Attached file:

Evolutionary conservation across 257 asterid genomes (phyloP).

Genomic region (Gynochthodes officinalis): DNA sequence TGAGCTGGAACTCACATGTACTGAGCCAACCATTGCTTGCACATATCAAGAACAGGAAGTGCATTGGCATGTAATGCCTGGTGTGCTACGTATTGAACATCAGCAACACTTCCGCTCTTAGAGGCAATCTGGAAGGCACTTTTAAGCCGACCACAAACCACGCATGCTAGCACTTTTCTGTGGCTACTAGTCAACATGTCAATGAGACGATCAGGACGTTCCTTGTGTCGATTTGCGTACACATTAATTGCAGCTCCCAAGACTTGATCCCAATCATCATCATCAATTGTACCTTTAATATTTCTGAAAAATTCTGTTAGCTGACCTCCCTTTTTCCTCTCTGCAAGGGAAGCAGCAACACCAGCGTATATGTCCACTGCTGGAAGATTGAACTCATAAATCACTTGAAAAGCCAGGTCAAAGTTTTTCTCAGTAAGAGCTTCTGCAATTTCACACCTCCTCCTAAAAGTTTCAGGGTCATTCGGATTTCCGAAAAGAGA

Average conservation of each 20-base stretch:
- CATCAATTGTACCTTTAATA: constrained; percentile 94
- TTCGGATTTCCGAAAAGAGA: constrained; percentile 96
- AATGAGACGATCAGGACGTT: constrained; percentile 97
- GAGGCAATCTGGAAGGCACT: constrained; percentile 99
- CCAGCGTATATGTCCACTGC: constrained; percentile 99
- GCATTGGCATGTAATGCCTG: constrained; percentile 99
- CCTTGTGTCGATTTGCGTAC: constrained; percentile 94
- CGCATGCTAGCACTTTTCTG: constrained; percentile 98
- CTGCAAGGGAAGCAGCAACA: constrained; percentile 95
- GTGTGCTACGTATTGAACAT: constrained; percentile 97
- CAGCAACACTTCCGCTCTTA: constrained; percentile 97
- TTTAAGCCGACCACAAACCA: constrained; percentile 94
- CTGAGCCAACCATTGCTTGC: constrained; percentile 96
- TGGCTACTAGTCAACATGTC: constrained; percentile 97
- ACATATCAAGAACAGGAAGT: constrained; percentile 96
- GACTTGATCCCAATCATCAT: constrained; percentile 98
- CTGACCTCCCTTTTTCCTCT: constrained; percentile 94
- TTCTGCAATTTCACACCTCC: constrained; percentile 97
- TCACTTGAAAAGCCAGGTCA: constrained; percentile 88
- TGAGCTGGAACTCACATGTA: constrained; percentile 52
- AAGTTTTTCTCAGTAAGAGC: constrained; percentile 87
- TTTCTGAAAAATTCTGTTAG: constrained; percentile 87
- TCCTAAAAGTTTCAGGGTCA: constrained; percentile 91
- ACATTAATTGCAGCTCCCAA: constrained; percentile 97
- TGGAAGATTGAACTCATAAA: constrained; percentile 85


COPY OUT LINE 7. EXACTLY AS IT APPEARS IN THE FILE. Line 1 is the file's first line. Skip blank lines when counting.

- GAGGCAATCTGGAAGGCACT: constrained; percentile 99